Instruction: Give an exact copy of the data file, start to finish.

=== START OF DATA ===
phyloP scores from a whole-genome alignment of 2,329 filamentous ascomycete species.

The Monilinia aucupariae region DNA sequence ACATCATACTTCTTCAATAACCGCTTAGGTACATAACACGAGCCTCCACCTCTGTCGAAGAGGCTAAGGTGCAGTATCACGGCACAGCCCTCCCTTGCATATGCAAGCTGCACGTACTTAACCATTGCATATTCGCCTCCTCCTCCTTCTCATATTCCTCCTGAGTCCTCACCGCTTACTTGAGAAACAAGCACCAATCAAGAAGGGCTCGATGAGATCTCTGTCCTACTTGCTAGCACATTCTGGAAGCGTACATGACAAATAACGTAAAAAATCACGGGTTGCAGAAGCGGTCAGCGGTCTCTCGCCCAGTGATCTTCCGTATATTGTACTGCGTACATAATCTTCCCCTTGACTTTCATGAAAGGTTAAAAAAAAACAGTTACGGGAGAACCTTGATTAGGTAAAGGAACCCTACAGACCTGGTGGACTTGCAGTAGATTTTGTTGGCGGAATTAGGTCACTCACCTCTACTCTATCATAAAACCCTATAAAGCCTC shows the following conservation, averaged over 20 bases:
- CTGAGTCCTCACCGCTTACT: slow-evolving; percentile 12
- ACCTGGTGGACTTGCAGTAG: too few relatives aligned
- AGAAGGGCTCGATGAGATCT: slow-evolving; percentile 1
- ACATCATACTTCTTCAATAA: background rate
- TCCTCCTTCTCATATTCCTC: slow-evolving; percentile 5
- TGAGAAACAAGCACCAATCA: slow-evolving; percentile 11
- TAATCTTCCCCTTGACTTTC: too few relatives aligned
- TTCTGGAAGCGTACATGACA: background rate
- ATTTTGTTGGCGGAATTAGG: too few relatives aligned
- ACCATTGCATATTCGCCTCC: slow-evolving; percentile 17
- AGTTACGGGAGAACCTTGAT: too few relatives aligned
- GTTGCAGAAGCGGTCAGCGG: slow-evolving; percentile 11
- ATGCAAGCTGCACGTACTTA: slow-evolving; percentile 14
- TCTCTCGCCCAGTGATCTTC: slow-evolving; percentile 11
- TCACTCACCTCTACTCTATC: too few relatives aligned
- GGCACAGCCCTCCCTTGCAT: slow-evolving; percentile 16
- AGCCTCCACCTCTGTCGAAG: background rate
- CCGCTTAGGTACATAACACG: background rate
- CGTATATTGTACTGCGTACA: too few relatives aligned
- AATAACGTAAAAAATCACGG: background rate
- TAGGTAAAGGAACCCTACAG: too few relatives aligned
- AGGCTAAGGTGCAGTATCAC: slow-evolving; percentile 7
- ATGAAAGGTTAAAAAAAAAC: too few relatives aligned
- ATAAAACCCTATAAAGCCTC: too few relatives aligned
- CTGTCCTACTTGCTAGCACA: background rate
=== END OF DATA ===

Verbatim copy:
phyloP scores from a whole-genome alignment of 2,329 filamentous ascomycete species.

The Monilinia aucupariae region DNA sequence ACATCATACTTCTTCAATAACCGCTTAGGTACATAACACGAGCCTCCACCTCTGTCGAAGAGGCTAAGGTGCAGTATCACGGCACAGCCCTCCCTTGCATATGCAAGCTGCACGTACTTAACCATTGCATATTCGCCTCCTCCTCCTTCTCATATTCCTCCTGAGTCCTCACCGCTTACTTGAGAAACAAGCACCAATCAAGAAGGGCTCGATGAGATCTCTGTCCTACTTGCTAGCACATTCTGGAAGCGTACATGACAAATAACGTAAAAAATCACGGGTTGCAGAAGCGGTCAGCGGTCTCTCGCCCAGTGATCTTCCGTATATTGTACTGCGTACATAATCTTCCCCTTGACTTTCATGAAAGGTTAAAAAAAAACAGTTACGGGAGAACCTTGATTAGGTAAAGGAACCCTACAGACCTGGTGGACTTGCAGTAGATTTTGTTGGCGGAATTAGGTCACTCACCTCTACTCTATCATAAAACCCTATAAAGCCTC shows the following conservation, averaged over 20 bases:
- CTGAGTCCTCACCGCTTACT: slow-evolving; percentile 12
- ACCTGGTGGACTTGCAGTAG: too few relatives aligned
- AGAAGGGCTCGATGAGATCT: slow-evolving; percentile 1
- ACATCATACTTCTTCAATAA: background rate
- TCCTCCTTCTCATATTCCTC: slow-evolving; percentile 5
- TGAGAAACAAGCACCAATCA: slow-evolving; percentile 11
- TAATCTTCCCCTTGACTTTC: too few relatives aligned
- TTCTGGAAGCGTACATGACA: background rate
- ATTTTGTTGGCGGAATTAGG: too few relatives aligned
- ACCATTGCATATTCGCCTCC: slow-evolving; percentile 17
- AGTTACGGGAGAACCTTGAT: too few relatives aligned
- GTTGCAGAAGCGGTCAGCGG: slow-evolving; percentile 11
- ATGCAAGCTGCACGTACTTA: slow-evolving; percentile 14
- TCTCTCGCCCAGTGATCTTC: slow-evolving; percentile 11
- TCACTCACCTCTACTCTATC: too few relatives aligned
- GGCACAGCCCTCCCTTGCAT: slow-evolving; percentile 16
- AGCCTCCACCTCTGTCGAAG: background rate
- CCGCTTAGGTACATAACACG: background rate
- CGTATATTGTACTGCGTACA: too few relatives aligned
- AATAACGTAAAAAATCACGG: background rate
- TAGGTAAAGGAACCCTACAG: too few relatives aligned
- AGGCTAAGGTGCAGTATCAC: slow-evolving; percentile 7
- ATGAAAGGTTAAAAAAAAAC: too few relatives aligned
- ATAAAACCCTATAAAGCCTC: too few relatives aligned
- CTGTCCTACTTGCTAGCACA: background rate